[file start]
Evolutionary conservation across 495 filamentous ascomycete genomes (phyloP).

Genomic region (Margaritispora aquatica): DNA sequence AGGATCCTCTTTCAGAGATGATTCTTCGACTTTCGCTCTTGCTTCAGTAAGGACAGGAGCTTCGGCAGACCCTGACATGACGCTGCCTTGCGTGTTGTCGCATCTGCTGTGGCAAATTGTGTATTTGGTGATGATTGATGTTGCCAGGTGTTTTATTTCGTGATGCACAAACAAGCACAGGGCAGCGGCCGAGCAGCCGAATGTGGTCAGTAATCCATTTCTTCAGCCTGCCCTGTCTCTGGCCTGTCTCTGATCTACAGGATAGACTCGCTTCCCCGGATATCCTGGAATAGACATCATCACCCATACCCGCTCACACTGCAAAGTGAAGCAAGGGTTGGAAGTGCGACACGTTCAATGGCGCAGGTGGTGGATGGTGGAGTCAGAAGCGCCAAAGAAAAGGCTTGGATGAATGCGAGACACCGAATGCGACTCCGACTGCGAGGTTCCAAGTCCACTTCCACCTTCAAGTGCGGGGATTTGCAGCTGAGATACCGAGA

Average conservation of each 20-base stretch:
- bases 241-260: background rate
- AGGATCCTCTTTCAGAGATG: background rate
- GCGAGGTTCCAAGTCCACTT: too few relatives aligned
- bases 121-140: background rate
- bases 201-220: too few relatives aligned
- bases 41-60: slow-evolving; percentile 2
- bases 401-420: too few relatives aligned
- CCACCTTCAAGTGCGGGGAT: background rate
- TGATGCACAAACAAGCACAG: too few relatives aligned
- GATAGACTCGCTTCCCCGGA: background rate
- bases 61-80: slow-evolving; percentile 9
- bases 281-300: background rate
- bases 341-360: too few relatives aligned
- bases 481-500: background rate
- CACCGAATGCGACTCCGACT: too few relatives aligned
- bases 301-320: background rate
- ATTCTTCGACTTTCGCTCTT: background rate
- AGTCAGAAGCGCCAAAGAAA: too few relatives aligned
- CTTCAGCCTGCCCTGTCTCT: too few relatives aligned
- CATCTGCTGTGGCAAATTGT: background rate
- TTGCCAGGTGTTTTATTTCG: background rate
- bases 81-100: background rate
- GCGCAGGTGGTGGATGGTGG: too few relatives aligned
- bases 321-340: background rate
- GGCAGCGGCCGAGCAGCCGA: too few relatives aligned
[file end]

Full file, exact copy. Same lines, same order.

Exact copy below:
Evolutionary conservation across 495 filamentous ascomycete genomes (phyloP).

Genomic region (Margaritispora aquatica): DNA sequence AGGATCCTCTTTCAGAGATGATTCTTCGACTTTCGCTCTTGCTTCAGTAAGGACAGGAGCTTCGGCAGACCCTGACATGACGCTGCCTTGCGTGTTGTCGCATCTGCTGTGGCAAATTGTGTATTTGGTGATGATTGATGTTGCCAGGTGTTTTATTTCGTGATGCACAAACAAGCACAGGGCAGCGGCCGAGCAGCCGAATGTGGTCAGTAATCCATTTCTTCAGCCTGCCCTGTCTCTGGCCTGTCTCTGATCTACAGGATAGACTCGCTTCCCCGGATATCCTGGAATAGACATCATCACCCATACCCGCTCACACTGCAAAGTGAAGCAAGGGTTGGAAGTGCGACACGTTCAATGGCGCAGGTGGTGGATGGTGGAGTCAGAAGCGCCAAAGAAAAGGCTTGGATGAATGCGAGACACCGAATGCGACTCCGACTGCGAGGTTCCAAGTCCACTTCCACCTTCAAGTGCGGGGATTTGCAGCTGAGATACCGAGA

Average conservation of each 20-base stretch:
- bases 241-260: background rate
- AGGATCCTCTTTCAGAGATG: background rate
- GCGAGGTTCCAAGTCCACTT: too few relatives aligned
- bases 121-140: background rate
- bases 201-220: too few relatives aligned
- bases 41-60: slow-evolving; percentile 2
- bases 401-420: too few relatives aligned
- CCACCTTCAAGTGCGGGGAT: background rate
- TGATGCACAAACAAGCACAG: too few relatives aligned
- GATAGACTCGCTTCCCCGGA: background rate
- bases 61-80: slow-evolving; percentile 9
- bases 281-300: background rate
- bases 341-360: too few relatives aligned
- bases 481-500: background rate
- CACCGAATGCGACTCCGACT: too few relatives aligned
- bases 301-320: background rate
- ATTCTTCGACTTTCGCTCTT: background rate
- AGTCAGAAGCGCCAAAGAAA: too few relatives aligned
- CTTCAGCCTGCCCTGTCTCT: too few relatives aligned
- CATCTGCTGTGGCAAATTGT: background rate
- TTGCCAGGTGTTTTATTTCG: background rate
- bases 81-100: background rate
- GCGCAGGTGGTGGATGGTGG: too few relatives aligned
- bases 321-340: background rate
- GGCAGCGGCCGAGCAGCCGA: too few relatives aligned